Archive for the ‘Mortimer J. Adler’ Category

“God” is unclassifiable

October 21, 2007

Every proper name represents an object of a certain kind and belongs to one or more classes of objects that can be defined.  Thomas Aquinas can be classified as a medieval theologian, philosopher, and a human being.  “Zeus” and “Apollo” are proper names that designate unique objects, but they are also objects that belong to the class known as gods worshiped by the ancient Greeks, a class that includes Aphrodite and Pallas Athena as well.

When we use “God” as a proper name, we are using it to designate an object that is not only unique, as every other singular individual is, but one that is also unclassifiable.

How to Think about God by Mortimer J. Adler

What does the word “God” mean?

September 24, 2007

I am starting to read a book How to Think about God by Mortimer J. Adler. The purpose of the book is to answer the question Does God exist? The author approaches the question very rigorously. In the first section he makes some initial remarks about proceeding in a rigorous fashion, and then I got to this:

“In the preceding pages, the word ‘God’ has been used again and again, and used without explanation of its meaning. What went through your mind, I would like to ask the reader, when you read sentences containing the word? Were you stopped by it because it was as meaningless to you as a word in a foreign language, or as a word not in your vocabulary?”

This startled me. It never occurred to me that there might be different meanings of the word for different people, or no meaning at all for some people.

He argues for the importance of clearly articulating what the word “God” means if headway is to be made in answering whether God exists:

“Everyone concerned with the question whether X exists must attach the same meaning to the word that names or designates X; and that meaning must be made as clear and precise as possible. Scientific inquiries, in which the X in question may be a certain kind of elementary particle or a certain celestial body, would not proceed without first giving as much clarity and precision as possible to the word that is used to name or designate X.”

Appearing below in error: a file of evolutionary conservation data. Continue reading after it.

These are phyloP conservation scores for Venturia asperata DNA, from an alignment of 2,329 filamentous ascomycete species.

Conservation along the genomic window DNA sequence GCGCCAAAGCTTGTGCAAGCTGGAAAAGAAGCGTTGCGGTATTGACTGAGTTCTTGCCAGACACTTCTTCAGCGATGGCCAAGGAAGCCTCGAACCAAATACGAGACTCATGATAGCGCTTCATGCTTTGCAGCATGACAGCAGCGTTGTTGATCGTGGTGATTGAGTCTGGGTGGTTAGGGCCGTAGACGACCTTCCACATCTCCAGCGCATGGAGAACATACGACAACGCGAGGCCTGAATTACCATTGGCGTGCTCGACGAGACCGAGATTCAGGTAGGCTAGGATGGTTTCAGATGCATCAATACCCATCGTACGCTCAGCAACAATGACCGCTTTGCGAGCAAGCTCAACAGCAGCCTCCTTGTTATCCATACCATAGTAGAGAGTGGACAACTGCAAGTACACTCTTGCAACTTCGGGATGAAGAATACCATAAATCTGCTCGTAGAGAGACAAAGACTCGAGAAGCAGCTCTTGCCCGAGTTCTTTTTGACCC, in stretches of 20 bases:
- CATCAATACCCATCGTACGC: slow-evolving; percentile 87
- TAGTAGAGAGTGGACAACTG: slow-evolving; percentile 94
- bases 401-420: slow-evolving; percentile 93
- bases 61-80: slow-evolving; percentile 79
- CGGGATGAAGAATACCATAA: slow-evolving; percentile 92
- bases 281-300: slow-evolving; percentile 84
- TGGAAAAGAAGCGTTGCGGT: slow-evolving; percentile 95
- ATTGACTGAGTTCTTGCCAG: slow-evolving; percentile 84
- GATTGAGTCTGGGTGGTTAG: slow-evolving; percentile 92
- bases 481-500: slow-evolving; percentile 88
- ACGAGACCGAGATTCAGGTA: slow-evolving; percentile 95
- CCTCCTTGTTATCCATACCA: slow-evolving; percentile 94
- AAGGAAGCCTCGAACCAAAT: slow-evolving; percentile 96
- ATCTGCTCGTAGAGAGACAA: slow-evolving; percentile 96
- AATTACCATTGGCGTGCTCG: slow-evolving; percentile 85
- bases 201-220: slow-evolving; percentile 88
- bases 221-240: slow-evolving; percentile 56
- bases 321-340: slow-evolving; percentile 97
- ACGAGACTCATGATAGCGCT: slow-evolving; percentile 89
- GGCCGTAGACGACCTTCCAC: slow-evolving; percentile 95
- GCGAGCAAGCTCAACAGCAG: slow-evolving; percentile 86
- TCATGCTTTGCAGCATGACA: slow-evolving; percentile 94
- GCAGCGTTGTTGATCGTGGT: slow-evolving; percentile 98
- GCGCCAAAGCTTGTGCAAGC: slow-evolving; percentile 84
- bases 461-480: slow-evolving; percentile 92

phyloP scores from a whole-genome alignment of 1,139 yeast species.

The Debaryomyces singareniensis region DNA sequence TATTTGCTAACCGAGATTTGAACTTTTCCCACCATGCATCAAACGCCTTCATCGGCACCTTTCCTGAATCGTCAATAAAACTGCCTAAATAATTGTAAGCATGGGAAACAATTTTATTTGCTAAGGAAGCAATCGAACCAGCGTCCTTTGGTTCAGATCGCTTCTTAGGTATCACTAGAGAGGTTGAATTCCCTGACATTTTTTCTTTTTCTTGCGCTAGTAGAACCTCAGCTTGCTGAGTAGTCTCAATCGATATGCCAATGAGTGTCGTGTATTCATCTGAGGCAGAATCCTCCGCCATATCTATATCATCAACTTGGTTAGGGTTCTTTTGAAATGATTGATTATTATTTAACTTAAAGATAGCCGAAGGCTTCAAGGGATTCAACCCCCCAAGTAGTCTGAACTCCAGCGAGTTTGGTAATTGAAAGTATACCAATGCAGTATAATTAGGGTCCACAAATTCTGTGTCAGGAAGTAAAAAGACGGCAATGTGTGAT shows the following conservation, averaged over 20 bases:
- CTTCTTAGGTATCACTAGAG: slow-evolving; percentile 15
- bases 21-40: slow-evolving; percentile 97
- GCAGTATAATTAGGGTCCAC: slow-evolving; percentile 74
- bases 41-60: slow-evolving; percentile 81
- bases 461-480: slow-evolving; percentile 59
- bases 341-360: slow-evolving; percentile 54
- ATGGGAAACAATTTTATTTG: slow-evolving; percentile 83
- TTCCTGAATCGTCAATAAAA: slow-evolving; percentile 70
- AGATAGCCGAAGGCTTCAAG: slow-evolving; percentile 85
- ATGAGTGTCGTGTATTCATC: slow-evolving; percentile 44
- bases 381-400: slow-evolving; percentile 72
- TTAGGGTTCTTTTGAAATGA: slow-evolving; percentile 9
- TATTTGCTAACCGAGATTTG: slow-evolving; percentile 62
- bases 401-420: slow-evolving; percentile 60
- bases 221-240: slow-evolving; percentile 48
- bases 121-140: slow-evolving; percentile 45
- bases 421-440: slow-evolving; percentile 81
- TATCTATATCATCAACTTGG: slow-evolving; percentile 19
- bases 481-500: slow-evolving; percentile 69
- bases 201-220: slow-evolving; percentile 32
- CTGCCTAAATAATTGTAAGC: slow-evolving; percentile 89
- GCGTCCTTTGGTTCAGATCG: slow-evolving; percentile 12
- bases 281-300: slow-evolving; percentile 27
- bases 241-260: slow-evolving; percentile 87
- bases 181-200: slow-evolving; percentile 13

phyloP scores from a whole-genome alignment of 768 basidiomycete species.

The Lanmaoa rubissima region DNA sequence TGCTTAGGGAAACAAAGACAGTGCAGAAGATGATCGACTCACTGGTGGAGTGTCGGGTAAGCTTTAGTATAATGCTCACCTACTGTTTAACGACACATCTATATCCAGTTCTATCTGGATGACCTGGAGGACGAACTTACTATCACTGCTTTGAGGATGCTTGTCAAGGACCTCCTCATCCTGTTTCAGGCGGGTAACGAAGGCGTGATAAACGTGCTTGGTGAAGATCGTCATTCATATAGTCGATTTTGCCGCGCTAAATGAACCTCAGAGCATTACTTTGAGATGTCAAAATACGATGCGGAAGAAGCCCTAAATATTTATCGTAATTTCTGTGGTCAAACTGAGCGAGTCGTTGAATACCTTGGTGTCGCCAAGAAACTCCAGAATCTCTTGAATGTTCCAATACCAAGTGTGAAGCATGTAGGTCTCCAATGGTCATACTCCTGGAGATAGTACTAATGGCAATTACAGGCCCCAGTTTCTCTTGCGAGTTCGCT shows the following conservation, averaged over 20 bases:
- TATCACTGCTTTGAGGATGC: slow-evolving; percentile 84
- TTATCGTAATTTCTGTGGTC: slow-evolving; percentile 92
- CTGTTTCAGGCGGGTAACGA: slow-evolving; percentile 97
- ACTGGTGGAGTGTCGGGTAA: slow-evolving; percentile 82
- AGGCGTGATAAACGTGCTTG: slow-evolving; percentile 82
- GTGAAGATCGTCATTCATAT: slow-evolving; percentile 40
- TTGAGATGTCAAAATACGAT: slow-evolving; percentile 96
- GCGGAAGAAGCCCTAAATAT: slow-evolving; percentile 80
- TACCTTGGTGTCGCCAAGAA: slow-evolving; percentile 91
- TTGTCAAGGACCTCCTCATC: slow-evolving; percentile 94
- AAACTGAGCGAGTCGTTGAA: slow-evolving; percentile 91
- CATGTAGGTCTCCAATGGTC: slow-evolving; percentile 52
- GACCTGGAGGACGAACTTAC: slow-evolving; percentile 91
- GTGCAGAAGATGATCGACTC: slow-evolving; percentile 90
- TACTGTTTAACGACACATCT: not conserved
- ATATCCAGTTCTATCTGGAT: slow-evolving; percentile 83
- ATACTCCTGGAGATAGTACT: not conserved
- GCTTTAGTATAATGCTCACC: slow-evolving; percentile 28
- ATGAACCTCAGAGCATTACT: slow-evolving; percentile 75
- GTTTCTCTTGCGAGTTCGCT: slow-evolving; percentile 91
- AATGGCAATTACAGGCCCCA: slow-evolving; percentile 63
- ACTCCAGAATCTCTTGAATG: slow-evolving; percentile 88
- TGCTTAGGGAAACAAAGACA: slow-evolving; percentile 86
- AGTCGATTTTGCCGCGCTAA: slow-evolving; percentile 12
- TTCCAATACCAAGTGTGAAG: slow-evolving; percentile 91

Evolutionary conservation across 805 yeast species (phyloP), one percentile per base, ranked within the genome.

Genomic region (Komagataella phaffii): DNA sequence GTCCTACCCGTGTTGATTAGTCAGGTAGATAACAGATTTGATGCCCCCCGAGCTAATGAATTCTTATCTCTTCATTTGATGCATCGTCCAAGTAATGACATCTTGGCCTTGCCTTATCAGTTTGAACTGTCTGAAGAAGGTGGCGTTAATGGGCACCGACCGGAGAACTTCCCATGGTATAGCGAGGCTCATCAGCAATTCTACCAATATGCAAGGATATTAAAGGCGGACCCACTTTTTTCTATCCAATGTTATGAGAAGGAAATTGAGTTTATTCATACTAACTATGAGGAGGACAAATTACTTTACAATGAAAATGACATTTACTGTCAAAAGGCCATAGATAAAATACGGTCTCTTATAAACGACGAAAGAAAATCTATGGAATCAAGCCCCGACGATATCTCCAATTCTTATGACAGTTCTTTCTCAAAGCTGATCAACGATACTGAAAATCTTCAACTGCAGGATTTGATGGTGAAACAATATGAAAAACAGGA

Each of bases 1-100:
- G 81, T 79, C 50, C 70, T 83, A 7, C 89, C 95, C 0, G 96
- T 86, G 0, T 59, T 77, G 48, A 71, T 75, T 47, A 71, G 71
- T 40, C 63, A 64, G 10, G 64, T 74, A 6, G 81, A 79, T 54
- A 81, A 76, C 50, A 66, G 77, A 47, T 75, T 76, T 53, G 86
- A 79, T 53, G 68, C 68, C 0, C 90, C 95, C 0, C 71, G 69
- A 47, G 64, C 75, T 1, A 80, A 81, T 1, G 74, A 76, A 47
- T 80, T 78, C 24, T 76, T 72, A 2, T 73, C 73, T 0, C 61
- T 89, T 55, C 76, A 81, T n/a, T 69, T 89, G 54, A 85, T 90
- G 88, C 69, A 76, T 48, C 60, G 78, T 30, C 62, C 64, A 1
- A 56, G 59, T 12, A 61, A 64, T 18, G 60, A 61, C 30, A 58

Are all ideas subjective? Are there objective ideas?

September 18, 2007

 We are likely to think that all ideas are things that occur within our mind and are thus subjective.  It may be difficult to imagine that there are objective ideas.  But there are objective ideas, and it can be understood by examining the meaning of the word “idea.”

Subjective Ideas

The first meaning of “idea” is the content we have in our minds when we are thinking. It includes the sensations and perceptions we have, the images we form, the memories we summon up, and the conceptions or notions that we employ in our thinking.

When the word “idea” is used in this way, all the various items referred to are subjective. My sensations or perceptions are not yours; the images that occur in my dreams or the memories I dwell upon when I reminisce are mine alone; so too are the concepts or notions I have formed as I study a difficult topic.

To call them “subjective” is simply to say that they are private, not public. When I speak of them as mine – my perception, my memory, or my concept – I am saying that the perception, memory, or concept in question belongs to me alone. You can have no access to it, just as you cannot have access to the toothache I am suffering.

Objective Ideas